Key third party emerges in Stringer stand-off
West Coast has reportedly emerged as the key to breaking the Essendon-Western Bulldogs trade stand-off over the future of star Jake Stringer.
Reporter Sam McClure told SEN on Tuesday the three-way trade could happen as early as Tuesday with the Eagles agreeing to give up their first round pick to the Bulldogs (No. 11 overall) in exchange for a deal with Essendon which includes the club’s two second round selections (currently picks No. 25 and No. 30) at this year’s national draft.
That deal would reportedly satisfy the Bulldogs into letting Stringer walk to Essendon.
“I think Jake Stringer will find his way to Essendon, I think it could happen as early as today,” he said.
“Picks 25 and 30, as we told you yesterday, could be moved on to the West Coast Eagles for pick 13. That would satisfy all parties.”
Stringer jetted to the United States on Monday as negotiations between Western Bulldogs and Essendon dragged into a second week.
The Bulldogs placed the contracted forward on the trade table but have since dug their heels in, threatening to keep the 2015 All-Australian on their list unless they receive suitable compensation.
Speaking at Melbourne Airport, Stringer gave a blunt assessment of his future at Whitten Oval. “I won’t be going back,” he told the Seven Network.
Essendon has offered the Bulldogs two second-round draft picks — a package worth roughly the same amount of points as the first-round selection they dealt to Greater Western Sydney for small forward Devon Smith.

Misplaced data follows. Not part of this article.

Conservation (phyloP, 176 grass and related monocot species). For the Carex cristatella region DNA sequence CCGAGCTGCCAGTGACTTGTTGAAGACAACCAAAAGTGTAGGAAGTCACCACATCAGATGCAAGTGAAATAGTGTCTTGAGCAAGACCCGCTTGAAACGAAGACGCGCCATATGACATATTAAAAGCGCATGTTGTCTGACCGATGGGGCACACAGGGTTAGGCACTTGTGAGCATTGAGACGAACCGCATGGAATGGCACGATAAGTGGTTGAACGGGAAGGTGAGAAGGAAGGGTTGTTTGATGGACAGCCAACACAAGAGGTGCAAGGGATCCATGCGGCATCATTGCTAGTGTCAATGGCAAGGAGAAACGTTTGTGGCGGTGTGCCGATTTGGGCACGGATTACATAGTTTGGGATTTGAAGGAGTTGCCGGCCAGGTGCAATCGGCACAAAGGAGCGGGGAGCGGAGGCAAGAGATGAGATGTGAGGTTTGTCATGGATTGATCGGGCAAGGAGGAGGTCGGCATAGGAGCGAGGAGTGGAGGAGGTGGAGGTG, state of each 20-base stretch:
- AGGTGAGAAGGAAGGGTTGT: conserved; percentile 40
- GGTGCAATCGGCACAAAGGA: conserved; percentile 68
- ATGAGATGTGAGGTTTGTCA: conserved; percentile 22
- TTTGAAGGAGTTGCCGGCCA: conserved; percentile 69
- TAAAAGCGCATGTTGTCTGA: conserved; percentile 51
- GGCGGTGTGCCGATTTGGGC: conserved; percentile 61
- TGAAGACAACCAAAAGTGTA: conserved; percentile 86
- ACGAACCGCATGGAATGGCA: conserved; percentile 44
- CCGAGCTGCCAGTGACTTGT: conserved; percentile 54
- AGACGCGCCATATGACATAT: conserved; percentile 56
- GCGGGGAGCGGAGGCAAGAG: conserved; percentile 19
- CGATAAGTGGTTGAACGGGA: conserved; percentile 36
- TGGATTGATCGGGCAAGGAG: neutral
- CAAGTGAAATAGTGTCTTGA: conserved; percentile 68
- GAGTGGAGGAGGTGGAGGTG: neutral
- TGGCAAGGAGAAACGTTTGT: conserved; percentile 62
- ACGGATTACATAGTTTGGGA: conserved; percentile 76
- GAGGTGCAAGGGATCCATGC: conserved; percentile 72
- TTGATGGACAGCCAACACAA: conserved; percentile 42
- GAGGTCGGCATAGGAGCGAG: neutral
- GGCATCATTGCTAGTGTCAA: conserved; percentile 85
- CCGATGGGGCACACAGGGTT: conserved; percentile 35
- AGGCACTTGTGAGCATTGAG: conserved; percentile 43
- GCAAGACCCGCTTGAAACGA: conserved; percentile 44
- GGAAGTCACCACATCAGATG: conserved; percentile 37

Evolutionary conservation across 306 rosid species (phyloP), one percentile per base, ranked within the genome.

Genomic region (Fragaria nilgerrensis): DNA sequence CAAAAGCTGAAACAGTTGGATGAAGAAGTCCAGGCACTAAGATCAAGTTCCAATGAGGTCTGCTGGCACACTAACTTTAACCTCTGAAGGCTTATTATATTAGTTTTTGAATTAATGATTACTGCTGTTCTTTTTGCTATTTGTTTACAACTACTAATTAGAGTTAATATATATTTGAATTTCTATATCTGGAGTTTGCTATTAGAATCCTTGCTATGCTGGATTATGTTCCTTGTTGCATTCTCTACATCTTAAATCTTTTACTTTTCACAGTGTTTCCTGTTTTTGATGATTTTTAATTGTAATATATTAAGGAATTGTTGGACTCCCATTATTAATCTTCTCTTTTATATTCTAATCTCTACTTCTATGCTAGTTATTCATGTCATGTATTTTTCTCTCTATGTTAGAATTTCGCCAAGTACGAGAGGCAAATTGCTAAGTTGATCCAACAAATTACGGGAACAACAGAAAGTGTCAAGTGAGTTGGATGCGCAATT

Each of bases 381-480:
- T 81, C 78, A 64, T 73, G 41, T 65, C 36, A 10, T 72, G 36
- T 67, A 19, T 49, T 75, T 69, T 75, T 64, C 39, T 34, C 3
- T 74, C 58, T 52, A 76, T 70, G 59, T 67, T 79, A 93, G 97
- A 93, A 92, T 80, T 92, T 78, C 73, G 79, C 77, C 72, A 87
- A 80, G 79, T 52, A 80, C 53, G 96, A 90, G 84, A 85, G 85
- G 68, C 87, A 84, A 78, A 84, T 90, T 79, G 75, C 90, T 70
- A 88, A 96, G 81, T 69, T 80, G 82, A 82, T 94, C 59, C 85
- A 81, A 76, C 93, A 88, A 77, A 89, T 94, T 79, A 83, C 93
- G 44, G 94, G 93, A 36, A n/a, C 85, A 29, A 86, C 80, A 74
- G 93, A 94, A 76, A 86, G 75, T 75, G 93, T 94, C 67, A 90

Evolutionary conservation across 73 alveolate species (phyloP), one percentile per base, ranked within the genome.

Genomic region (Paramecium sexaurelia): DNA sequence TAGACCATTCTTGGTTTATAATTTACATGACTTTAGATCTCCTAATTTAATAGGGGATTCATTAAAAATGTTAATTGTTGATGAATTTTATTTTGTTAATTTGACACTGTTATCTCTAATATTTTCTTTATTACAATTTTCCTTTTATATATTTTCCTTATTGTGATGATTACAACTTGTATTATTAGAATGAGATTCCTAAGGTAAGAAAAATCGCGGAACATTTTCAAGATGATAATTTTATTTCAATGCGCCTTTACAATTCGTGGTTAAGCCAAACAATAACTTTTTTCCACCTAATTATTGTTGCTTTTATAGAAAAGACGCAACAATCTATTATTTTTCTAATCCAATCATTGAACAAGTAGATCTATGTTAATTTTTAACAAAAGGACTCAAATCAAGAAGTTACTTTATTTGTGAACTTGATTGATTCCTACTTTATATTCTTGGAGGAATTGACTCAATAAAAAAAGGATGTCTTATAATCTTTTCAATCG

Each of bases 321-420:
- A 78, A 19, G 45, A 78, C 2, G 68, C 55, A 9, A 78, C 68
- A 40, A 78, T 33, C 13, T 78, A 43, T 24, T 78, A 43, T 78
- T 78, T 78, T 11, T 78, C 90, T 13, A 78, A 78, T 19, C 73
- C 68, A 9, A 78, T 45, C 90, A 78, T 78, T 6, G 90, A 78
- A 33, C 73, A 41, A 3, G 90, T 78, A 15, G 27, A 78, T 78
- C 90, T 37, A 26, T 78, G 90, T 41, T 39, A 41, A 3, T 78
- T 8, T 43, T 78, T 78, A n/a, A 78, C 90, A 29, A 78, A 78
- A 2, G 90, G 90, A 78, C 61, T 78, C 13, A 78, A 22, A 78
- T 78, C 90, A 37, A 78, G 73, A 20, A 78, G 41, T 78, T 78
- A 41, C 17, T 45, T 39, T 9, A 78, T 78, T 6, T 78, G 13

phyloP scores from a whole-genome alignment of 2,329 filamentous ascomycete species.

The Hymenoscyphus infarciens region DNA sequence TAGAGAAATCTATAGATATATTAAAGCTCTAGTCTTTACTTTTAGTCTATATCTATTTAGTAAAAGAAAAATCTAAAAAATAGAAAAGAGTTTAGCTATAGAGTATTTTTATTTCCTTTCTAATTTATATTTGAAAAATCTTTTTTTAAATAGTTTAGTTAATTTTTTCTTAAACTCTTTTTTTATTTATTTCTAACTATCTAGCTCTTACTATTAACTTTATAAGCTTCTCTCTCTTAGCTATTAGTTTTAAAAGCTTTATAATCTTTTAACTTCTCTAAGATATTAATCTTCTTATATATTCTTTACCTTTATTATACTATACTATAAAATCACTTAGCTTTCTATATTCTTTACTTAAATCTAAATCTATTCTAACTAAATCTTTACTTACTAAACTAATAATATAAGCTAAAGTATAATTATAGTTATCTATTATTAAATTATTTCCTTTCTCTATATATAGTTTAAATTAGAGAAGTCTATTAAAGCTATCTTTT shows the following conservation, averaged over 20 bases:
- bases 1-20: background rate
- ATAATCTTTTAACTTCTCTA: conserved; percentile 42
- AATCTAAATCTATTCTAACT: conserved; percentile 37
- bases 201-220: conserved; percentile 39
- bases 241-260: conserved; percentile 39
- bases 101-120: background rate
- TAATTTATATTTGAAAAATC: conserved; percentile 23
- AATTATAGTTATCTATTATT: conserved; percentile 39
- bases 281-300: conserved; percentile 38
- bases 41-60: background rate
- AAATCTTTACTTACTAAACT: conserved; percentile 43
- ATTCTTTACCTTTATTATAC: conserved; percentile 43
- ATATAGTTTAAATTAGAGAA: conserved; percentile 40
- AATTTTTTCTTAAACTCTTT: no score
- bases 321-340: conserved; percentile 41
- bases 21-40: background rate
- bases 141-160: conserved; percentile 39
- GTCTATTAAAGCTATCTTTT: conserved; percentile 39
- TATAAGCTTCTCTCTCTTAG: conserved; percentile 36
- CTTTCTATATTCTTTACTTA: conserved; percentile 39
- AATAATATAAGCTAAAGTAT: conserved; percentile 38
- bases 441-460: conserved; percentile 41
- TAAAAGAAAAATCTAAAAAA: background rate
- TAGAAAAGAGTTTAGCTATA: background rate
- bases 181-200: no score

The Bombers ticked another name off their wishlist, signing Gold Coast speedster Adam Saad on a three-year deal after sending a future second-round draft pick to the Suns.
Tensions between the Stringer camp and the Bulldogs continued to grow, with Stringer’s father criticising the 2016 premiers for their conduct. “He’s probably been through a little bit of a public stoning,” John Stringer told AFL trade radio.
“From our perspective, we thought that he was contracted at the Dogs and he was going to stay there so for them to come out publicly and say ‘it’s time to move on’ is a little bit disappointing.”
His views were echoed by the father of Melbourne forward Jack Watts, who was also put up for trade and has been courted by Port Adelaide. “We feel Jack’s been put out there as a bit of a reprobate, a misfit ... not turning up fit, not putting in a good effort, a bad influence on younger kids,” Andrew Watts said.
“I think a lot of the AFL people have seen him for eight or nine years in the media and he turns up with a smile on his face and he does work hard, so we just don’t understand that language.”
- New kids on the trade block
- Stringer gone to look for America